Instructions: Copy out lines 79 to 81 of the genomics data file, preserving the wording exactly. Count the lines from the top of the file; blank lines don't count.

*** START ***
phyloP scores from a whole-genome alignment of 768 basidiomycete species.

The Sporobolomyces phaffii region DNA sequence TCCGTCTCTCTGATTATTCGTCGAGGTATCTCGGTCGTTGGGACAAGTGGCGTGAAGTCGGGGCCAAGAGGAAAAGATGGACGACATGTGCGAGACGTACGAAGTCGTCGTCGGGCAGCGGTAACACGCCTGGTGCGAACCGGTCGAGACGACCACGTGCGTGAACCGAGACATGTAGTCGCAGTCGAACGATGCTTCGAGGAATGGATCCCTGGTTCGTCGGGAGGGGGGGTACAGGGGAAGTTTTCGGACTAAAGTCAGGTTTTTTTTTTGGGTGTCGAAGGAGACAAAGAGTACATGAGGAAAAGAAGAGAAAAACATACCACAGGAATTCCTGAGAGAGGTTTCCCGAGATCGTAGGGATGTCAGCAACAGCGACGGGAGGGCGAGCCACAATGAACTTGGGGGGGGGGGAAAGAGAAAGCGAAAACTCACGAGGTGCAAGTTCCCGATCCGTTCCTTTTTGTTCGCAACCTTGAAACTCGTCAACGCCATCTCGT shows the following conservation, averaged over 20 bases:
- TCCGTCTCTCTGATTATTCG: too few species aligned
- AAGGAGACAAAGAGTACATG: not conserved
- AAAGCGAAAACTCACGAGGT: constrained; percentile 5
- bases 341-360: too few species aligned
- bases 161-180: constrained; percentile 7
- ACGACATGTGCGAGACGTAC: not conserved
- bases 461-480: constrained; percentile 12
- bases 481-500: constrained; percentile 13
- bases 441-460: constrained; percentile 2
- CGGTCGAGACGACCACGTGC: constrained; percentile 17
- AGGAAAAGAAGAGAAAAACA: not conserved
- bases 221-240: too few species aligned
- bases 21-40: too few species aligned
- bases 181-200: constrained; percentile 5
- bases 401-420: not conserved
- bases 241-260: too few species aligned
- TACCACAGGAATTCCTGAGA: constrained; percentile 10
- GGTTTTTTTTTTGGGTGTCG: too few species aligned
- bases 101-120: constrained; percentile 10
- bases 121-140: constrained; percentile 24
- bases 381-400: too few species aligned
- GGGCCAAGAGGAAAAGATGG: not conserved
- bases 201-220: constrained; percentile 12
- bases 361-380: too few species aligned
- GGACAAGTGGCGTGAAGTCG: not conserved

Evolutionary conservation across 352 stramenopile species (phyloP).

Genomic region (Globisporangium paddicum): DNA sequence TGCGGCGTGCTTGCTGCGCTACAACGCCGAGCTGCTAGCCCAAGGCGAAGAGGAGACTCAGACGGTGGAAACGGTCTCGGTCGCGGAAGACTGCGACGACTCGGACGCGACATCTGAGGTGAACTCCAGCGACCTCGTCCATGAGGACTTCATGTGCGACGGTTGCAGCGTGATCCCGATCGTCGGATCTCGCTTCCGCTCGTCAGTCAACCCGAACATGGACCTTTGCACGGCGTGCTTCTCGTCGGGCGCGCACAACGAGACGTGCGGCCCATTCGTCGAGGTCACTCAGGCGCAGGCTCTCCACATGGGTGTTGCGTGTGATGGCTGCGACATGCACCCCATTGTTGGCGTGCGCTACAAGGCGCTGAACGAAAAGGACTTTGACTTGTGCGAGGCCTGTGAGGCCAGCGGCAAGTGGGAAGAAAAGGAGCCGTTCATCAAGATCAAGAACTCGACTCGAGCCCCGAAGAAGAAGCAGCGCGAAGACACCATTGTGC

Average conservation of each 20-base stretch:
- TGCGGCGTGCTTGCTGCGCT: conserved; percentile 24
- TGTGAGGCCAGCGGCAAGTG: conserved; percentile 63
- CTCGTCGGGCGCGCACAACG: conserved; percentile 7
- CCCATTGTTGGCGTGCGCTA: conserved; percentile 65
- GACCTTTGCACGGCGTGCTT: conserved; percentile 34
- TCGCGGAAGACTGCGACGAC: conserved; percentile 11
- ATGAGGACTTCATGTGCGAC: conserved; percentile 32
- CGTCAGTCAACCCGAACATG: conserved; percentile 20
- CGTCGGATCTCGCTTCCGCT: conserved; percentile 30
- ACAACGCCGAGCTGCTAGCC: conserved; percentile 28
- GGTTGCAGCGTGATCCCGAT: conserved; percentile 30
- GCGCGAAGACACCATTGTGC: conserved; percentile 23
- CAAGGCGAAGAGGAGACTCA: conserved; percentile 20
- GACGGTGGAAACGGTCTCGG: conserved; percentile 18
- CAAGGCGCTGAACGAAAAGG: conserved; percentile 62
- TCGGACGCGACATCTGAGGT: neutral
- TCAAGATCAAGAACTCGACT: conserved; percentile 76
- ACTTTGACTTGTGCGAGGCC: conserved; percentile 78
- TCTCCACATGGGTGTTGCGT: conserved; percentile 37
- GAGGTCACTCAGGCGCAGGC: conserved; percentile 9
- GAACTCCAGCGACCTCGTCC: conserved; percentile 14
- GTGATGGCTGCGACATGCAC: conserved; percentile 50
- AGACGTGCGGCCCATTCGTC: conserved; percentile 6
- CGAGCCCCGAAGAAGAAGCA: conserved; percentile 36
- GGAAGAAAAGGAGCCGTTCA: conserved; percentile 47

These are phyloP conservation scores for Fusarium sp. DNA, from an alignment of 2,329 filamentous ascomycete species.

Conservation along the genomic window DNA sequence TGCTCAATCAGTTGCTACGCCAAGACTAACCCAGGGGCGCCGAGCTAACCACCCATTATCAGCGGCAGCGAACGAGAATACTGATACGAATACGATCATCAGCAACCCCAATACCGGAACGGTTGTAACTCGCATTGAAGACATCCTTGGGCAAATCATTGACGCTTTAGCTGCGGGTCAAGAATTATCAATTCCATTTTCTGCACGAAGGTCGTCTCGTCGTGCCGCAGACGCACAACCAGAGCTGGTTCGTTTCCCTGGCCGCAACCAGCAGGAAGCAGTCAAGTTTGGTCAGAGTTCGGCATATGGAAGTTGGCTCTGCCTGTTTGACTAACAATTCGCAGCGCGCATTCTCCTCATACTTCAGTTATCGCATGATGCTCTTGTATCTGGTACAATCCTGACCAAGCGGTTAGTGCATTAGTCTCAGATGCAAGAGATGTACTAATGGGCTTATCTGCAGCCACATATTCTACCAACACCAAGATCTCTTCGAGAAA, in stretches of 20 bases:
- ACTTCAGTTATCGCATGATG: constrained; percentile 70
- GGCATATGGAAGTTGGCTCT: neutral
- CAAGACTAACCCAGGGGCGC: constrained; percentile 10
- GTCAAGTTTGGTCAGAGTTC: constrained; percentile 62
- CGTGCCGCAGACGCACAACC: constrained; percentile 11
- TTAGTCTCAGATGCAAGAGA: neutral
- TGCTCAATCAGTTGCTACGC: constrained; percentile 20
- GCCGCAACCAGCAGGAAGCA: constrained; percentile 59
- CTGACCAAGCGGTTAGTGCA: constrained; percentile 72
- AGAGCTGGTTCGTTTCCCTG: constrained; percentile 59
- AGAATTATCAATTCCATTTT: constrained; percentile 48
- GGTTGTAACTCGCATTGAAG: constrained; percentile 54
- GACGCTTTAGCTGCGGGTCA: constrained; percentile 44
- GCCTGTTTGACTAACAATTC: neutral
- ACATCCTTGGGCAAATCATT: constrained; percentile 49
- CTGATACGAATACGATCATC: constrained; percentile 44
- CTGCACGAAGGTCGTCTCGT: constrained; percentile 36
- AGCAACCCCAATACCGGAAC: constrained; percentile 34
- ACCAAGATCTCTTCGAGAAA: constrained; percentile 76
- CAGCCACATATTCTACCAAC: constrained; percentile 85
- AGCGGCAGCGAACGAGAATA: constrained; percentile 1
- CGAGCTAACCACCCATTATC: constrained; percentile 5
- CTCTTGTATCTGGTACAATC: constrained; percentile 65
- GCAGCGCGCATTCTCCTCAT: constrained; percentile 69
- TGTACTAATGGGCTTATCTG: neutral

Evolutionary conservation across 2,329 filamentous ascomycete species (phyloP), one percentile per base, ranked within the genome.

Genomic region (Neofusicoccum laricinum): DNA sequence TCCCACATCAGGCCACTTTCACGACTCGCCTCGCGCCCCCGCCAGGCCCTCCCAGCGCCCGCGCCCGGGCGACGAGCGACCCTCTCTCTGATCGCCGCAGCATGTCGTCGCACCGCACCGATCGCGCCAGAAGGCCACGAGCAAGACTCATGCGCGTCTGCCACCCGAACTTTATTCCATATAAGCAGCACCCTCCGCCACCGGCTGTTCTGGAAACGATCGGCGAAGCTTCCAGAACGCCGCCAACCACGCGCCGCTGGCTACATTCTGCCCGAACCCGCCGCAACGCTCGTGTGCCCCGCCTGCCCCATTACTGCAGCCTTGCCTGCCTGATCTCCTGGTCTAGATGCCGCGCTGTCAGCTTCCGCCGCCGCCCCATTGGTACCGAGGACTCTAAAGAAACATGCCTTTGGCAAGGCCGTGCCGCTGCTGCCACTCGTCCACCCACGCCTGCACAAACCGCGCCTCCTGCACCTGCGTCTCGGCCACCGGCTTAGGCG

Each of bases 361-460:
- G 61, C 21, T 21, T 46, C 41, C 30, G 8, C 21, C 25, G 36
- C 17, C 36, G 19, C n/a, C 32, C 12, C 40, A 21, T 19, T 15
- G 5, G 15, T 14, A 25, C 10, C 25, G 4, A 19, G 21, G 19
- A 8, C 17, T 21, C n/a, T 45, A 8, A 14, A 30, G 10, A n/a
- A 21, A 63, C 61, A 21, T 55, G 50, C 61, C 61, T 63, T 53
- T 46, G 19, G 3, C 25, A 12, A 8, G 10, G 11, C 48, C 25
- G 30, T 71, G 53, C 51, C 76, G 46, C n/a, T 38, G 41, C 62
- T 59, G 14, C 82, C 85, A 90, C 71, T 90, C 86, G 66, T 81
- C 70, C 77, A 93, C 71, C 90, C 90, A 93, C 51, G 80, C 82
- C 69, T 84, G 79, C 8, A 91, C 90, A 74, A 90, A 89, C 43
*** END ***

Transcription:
- CGAGCTAACCACCCATTATC: constrained; percentile 5
- CTCTTGTATCTGGTACAATC: constrained; percentile 65
- GCAGCGCGCATTCTCCTCAT: constrained; percentile 69